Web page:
Thursday, March 29, 2012

Want Revolutionary Performance? VMFA’s Got It.

After the calamitous yet victorious 1917 Russian Revolution, its supreme political and intellectual leader, V.I. Lenin, declared cinema to be the most important of all the arts.  He saw film as having superior ability to spread the message and inspire change for his formidable task to improve the lives of the masses of the new Soviet Union. 

The Moscow Film School was founded and supported by the fledgling government.  Experimentation, research, and theory abounded.  Dynamic montage—the calculated placement of filmed shots next to each other for maximum effect-- became the guiding principle in Soviet film technique. 

One filmmaker in particular emerged as a genius and master of montage with his own theories of formal construction.  He was Sergei Eisenstein.  His 1925 silent Battleship Potemkin became the emblematic motion picture to represent the revolution as well as entrench a fresh cinematic style based on combustion and the collision of images.  It changed filmmaking forever.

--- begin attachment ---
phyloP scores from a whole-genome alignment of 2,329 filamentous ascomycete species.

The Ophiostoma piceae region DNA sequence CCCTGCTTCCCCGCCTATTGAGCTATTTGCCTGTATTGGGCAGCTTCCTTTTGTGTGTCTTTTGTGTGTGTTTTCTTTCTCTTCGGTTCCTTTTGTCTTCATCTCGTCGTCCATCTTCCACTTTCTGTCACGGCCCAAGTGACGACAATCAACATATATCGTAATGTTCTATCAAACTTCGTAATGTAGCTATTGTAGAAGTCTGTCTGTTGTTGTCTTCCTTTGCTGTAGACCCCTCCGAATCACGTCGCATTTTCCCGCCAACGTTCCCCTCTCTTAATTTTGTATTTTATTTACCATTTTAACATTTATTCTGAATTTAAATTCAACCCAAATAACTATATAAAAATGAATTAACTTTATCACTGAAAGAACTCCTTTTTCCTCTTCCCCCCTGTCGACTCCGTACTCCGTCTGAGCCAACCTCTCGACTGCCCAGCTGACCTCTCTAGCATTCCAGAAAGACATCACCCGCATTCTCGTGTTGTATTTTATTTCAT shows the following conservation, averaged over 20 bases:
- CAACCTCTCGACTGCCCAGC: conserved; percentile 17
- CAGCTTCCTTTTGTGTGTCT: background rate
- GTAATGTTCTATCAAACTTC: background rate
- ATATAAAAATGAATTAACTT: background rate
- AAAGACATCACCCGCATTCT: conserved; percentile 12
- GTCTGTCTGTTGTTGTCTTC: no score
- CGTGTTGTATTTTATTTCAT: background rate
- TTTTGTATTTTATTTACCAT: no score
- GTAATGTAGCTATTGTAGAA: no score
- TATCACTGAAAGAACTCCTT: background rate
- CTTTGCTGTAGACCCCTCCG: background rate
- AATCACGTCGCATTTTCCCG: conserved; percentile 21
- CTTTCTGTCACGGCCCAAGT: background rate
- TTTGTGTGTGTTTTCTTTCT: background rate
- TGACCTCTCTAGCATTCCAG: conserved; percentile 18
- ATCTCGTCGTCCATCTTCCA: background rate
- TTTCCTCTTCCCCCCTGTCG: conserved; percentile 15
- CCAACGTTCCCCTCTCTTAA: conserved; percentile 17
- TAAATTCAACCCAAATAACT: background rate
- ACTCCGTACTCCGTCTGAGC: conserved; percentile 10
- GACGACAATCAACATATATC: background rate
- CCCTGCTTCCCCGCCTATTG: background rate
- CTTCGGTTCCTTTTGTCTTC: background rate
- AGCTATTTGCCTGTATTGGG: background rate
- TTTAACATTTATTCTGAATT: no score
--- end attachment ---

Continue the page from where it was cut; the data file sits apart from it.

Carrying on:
The one and only Battleship Potemkin (69 min) will be presented at VMFA, April 6, with live music.   It is an amazing story of an actual mutiny on a Russian Czarist Naval ship in 1905.

Accompanying with their self-composed original score will be Goldrush, an eclectically infused group of superb musicians.  Led by Prabir Mehta, Goldrush has performed with silent shorts but this will be their first triumph in the realm of feature-length movies. 

Join us Friday, April 6, at 6:30 p.m. at VMFA for this exclusive and highly revolutionary experience all for a price that is friendly to the communal spirit: $8 (VMFA members $5).

---Hobart Cornell, Critic-at-large

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